The market place is ultimately about the interplay of demand and supply, the elementary forces in economics, isn’t it? If demand outstrips supply, prices soar and they dip if the case is the opposite. So what is there to complain when app-based cab aggregators take advantage of a high demand-low supply situation during Delhi’s odd-even drive? It’s business as usual. Well, it isn’t. It’s extortion; the same way demanding abnormally high prices for water in a drought-hit area is.
One cannot call ‘surge pricing’ — when fares increase depending on the availability of drivers vis-a-vis demand for them — unethical strictly on the principle of business. Price inflation is not unusual in the periods of high demand and low supply. However, surge within a band is acceptable and is not likely to meet with resistance. If it goes beyond the reach of most and appears unreasonable then it is perceived as exploitative. When procurement of water in water-scarce regions in the country start taxing family budgets heavily it does not stay normal business; it becomes extortion.
To get over the problem of inadequate public transport and auto rickshaws acting pricey, many citizens had booked cabs through the app-based aggregators. But the prices they had to pay, they complained, were in some cases five times above normal. There were calls from angry commuters to Delhi government’s helpline through the major part of the day. Not only was the fare steep but also the service was poor in some cases.
Delhi government took serious note of overcharging by cab service providers, including Ola and Uber, and issued them notice to desist from it. Chief Minister Arvind Kejriwal tweeted that the taxis found indulging in overcharging would be impounded and their licenses would be cancelled. Earlier, the Bombay High Court had expressed concern over the practice of ‘surge pricing’ followed by the aggregators during the implementation of the odd-even formula in the capital state and questioned the government’s lack of action over it.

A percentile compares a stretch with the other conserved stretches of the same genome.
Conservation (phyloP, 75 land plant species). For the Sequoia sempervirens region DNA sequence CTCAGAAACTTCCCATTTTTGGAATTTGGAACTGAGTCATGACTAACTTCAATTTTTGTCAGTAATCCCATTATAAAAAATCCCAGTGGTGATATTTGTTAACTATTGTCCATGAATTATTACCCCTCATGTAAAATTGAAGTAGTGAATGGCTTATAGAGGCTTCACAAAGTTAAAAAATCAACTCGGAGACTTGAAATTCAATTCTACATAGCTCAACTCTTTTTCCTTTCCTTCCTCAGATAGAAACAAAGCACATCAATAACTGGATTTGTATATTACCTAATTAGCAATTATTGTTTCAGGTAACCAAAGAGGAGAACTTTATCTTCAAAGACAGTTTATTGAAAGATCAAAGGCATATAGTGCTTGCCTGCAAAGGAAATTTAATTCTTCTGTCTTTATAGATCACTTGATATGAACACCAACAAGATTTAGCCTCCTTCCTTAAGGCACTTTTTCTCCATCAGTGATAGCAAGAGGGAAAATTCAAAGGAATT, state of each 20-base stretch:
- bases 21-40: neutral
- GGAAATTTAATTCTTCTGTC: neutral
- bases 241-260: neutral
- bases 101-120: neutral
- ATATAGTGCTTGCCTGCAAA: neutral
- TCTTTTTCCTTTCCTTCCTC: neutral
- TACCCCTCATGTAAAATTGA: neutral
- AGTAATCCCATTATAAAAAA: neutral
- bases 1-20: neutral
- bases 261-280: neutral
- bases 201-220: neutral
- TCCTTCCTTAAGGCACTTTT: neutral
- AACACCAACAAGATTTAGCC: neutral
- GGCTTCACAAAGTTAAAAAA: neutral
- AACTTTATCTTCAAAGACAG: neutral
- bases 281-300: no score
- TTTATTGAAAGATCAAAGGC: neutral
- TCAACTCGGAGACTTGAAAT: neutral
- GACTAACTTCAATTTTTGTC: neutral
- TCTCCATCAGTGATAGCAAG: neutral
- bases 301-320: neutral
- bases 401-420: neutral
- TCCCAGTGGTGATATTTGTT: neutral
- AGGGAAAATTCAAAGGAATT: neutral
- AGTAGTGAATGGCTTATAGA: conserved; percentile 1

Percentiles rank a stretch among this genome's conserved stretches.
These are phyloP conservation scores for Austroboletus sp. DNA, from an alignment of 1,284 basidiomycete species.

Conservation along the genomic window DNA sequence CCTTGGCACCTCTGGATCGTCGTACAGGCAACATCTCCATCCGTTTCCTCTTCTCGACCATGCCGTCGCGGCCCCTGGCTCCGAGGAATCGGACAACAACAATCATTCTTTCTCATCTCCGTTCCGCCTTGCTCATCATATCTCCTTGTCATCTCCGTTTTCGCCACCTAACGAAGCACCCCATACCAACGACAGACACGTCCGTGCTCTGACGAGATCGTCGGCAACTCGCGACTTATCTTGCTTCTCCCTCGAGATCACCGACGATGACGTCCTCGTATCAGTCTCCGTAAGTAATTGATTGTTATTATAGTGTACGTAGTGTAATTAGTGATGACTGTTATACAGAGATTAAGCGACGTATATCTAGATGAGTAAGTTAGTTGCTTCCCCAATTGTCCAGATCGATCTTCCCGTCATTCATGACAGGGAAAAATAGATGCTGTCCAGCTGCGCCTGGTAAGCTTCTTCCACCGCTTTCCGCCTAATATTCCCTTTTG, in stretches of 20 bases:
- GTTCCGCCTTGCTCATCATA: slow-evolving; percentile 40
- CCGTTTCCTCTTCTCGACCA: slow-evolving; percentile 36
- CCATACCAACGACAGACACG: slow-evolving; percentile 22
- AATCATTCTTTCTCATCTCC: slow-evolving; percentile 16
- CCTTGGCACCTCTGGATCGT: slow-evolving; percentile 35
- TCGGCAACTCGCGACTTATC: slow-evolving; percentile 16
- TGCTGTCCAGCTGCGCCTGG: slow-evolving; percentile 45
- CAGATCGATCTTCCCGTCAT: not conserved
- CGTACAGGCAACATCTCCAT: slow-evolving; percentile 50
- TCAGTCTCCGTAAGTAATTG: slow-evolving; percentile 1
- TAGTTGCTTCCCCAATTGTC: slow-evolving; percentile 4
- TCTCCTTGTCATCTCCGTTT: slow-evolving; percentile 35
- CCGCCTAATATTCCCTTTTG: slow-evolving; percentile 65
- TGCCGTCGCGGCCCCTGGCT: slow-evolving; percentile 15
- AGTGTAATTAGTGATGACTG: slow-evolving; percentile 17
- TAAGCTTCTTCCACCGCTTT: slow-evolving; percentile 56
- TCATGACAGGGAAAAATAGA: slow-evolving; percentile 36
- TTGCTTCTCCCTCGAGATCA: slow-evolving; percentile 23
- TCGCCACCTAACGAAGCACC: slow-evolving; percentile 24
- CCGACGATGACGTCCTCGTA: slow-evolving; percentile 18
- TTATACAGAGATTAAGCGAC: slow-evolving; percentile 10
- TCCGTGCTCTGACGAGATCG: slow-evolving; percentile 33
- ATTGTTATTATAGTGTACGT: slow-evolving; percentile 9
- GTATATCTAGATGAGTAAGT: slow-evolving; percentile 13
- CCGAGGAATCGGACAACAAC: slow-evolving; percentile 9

The concept of surge pricing has become problematic of late. Initially believed to be a respite from regular taxis that fleeced passengers and offered poor services, the aggregators – they call themselves technology service providers not taxi services – have started demanding more from users under the surge pricing clause. While they claim that it is an automated process, the latter complain that it is no more a matter of demand vs availability of cabs; it has become a regular feature where they are charged surge rates in non-peak hours also.
After a big public uproar and sustained public campaign, the Karnataka government recently banned such pricing by the aggregators. Now it’s Delhi taking note of the problem. After the government’s intervention, both Ola and Uber have suspended surge pricing and will charging passengers normal rates. However, questions have now started emerging on the sustainability of their business model.
For the Delhi government, there’s lesson in it. When the odd-even is in place, virtually keeping half the private vehicles off the roads every day, it must ensure that public transport is efficient. If auto rickshaws and taxis start acting pricey and causing inconvenience to people then there will be resistance to odd-even itself sooner rather than later.